GMOs: Elisha Modisett of Dow AgroSciences

Now that you have heard some of reasons why people are against GMOs, let’s explore some of the information from someone in the industry.

DISCLAIMER: Elisha Modisett and I have known each other personally for 13 1/2 years.  She is an employee of Dow AgroSciences, married, and a mom of one darling boy.  She and I have a long standing friendship and a history of healthy debates on issues that we find important.  In our conversations about GMOs in our food supply, I trust that she is honest about the information that her company releases and respect her duty as a mother to feed her child healthy foods.

Here are several questions that I had for her:

What exactly is a GMO?

“It is important to realize that GMO is a process, not an ingredient so that is why the FDA has determined that there is no difference in food that is derived from GMO and those that haven’t.  GMO is a type of plant breeding technique – also called genetic engineering – that enables plant breeders to take individual traits from one plant or organism and transfer them to the plant that they want to improve. It can also be used to make a change to an existing trait in a plant.”
Where is the FDA in all of this?

“All foods that derive from GMO are approved by the FDA first.”

How long have GMOs been in our food chain?

GMOs have been used and tested for over 20 years now without a report of a single person getting sick or having an allergic reaction to it.

So, GMOs or no GMOs what is my take-away?

At the end of the day, everyone should be eating more fresh fruits and vegetables

Further Reading:

Popular Science Top 10 Myths about GMO

Top 10 GMO Myths 

Video Information regarding labeling

In May of 2016, The National Academy of Sciences (NAS) released a study that deemed that there is no evidence23395-0309437385-450 “genetically engineered crops have caused health problems in humans.”

In continued discussion concerning GMOs, Elisha pointed out some of the most significant findings concerning the report.  “It was a huge study that looked at the long term impact from GMOs. Their recent findings are extremely important to the debate because most people’s concerns are about the long-term health affect from consuming foods derived from genetic engineering. Here are a few takeaways from that report:”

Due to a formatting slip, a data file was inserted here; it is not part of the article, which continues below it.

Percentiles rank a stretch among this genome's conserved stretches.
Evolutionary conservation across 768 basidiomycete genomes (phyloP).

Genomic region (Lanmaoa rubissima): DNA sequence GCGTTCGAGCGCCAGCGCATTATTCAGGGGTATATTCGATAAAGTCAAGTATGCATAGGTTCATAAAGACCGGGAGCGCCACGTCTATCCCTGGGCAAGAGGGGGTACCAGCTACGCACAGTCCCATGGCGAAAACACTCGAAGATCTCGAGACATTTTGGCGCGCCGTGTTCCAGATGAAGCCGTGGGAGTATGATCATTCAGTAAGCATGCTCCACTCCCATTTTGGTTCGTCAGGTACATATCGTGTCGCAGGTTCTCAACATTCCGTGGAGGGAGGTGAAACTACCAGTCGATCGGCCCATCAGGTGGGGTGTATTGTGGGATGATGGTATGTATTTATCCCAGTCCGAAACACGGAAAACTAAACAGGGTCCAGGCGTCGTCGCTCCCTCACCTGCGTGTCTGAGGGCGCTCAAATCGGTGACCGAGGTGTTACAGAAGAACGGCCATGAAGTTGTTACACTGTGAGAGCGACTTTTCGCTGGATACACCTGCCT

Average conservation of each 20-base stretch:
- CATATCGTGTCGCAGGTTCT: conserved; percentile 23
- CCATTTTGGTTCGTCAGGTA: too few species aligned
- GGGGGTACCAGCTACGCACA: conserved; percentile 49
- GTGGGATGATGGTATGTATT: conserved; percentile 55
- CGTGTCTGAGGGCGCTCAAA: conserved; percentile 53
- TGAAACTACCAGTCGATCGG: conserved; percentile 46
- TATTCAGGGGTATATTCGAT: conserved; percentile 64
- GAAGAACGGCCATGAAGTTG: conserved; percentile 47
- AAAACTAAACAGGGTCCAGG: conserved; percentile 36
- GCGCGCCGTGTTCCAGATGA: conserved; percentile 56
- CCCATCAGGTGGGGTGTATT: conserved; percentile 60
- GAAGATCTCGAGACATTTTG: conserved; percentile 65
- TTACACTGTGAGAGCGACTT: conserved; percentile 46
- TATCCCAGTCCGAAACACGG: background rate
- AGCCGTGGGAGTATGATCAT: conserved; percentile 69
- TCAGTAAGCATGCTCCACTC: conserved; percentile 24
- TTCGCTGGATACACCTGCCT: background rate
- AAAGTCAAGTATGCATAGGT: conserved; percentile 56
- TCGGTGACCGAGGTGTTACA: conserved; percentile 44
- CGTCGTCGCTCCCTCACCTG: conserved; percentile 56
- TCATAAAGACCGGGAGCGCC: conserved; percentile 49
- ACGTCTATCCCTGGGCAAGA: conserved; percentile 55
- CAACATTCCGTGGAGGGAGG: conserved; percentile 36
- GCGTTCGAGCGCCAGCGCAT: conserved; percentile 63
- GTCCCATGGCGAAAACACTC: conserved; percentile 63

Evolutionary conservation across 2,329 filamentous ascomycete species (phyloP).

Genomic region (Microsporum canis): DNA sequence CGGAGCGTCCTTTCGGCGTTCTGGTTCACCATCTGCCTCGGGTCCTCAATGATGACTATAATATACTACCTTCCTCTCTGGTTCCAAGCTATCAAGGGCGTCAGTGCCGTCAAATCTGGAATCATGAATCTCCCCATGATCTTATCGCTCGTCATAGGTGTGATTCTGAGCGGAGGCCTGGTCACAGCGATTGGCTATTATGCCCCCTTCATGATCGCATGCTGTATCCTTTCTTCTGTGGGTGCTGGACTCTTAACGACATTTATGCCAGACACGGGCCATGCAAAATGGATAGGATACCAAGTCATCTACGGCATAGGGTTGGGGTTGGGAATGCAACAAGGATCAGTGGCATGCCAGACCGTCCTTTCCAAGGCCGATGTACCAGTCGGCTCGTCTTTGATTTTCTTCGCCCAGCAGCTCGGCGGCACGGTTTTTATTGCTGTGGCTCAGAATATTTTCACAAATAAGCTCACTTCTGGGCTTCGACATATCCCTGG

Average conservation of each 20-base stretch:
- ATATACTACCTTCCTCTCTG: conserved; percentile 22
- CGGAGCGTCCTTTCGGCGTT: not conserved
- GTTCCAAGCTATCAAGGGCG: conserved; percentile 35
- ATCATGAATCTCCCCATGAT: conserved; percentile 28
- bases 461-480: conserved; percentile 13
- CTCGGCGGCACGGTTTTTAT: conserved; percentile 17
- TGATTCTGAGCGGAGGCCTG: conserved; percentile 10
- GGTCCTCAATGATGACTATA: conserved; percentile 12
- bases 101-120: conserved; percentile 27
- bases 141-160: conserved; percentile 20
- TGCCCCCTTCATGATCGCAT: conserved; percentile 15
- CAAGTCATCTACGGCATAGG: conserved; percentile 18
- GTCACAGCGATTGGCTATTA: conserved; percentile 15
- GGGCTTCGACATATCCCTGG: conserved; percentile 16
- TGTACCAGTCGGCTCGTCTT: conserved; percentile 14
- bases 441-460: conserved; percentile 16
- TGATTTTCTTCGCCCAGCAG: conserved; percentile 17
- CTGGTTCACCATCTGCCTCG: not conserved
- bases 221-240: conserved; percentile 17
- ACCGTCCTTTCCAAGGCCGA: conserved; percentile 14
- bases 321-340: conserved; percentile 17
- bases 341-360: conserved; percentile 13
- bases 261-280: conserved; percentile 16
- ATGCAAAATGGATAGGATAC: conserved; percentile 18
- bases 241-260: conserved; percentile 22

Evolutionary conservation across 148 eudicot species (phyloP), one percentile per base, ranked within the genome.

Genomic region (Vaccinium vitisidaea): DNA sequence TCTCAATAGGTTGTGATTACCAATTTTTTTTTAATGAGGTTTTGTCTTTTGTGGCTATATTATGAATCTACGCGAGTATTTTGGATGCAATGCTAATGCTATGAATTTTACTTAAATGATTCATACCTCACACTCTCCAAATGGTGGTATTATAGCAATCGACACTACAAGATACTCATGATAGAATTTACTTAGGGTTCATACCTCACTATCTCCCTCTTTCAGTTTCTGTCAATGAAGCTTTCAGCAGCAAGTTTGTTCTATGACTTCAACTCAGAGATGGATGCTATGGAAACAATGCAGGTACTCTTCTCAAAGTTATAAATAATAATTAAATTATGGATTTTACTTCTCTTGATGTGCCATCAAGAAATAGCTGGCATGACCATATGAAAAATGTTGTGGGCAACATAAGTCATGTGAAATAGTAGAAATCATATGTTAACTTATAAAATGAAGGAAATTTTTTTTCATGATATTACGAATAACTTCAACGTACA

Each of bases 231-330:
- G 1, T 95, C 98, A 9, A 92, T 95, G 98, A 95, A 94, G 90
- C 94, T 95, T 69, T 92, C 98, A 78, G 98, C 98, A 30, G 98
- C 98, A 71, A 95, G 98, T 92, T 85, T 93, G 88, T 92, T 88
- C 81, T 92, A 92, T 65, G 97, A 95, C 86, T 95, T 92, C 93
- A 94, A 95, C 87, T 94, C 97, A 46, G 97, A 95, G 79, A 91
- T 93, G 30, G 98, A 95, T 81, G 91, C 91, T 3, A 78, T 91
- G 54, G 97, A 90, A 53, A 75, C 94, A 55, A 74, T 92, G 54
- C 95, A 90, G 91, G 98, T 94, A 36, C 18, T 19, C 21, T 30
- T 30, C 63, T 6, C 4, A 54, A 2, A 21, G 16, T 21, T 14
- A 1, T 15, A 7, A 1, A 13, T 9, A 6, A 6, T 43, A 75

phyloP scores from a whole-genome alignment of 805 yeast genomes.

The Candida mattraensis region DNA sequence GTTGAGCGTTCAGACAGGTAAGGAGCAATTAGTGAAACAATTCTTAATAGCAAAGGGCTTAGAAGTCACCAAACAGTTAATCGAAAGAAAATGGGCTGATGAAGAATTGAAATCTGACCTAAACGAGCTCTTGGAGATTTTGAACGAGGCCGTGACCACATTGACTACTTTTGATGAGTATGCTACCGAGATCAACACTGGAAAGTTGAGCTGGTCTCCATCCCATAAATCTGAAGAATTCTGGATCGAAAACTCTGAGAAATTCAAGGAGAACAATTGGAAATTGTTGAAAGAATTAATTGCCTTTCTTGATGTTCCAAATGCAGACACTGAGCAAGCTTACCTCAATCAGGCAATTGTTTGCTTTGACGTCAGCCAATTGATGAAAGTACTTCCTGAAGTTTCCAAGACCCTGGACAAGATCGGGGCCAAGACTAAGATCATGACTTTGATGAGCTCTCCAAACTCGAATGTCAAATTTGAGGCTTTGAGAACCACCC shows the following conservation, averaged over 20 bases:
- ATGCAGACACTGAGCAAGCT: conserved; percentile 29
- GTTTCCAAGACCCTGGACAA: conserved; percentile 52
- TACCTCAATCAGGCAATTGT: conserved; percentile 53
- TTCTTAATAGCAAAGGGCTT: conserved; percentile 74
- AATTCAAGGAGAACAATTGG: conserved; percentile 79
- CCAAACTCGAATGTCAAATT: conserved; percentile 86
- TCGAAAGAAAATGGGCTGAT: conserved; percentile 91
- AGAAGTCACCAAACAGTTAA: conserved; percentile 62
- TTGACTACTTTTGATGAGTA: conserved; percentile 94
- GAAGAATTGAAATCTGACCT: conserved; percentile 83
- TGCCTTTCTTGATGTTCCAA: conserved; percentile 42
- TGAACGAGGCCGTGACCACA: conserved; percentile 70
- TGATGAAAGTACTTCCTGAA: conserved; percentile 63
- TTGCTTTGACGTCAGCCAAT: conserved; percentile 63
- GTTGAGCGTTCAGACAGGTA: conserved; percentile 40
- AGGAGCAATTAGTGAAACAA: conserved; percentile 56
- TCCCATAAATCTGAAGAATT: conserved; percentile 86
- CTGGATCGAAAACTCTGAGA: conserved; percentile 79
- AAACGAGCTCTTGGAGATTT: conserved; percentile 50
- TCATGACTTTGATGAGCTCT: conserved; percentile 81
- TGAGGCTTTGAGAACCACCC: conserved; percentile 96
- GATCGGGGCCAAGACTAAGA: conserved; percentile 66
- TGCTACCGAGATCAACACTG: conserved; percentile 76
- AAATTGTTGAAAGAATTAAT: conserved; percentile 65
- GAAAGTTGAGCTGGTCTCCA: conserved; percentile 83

– The 408 page report reviewed 20 years of health data.
– Nearly 900 studies were examined.
– Over 50 scientists were involved in the report. No one from a crop biotech company like Dow AgroSciences or Monsanto were on the committee.
– The committee compared health data between populations in North America (where GMO foods have been eaten for two decades) and Europe (where they aren’t widely consumed) as a way to investigate claims linking GMOs to various health problems including cancer, obesity, kidney disease, autism and allergies.
– The panel found that there were no differences in the “incidence of cancers and other human-health problems over time and found no substantiated evidence that foods from genetically engineered (GE) crops were less safe than foods from non-GE crops.”
– Animal feeding studies were also conducted with results showing that animals are not harmed by eating genetically engineered crops.
– The panel also found that genetically engineered crops can actually benefit humans more than non-GMO’s because of their increase in vitamins such as vitamin A, reducing blindness and deaths to due to vitamin A deficiencies prevalent in developing counties.

Here is a link to the report:

To take a look at some of the media regarding the findings, see the links below:

Joel Athenbach – The Washington Post

Chris D’Angelo – Huffington

Jason Kelly – The New York Times

Aside from from my feelings regarding GMOs, I feel that debate is healthy and informed consumers are always better consumers.  Please see the post that originally sparked my interest in the GMO debate.  If you have questions or concerns regarding this post or have questions for Elisha, please put them in the comments below.  Please keep questions and comments civil and respectful.

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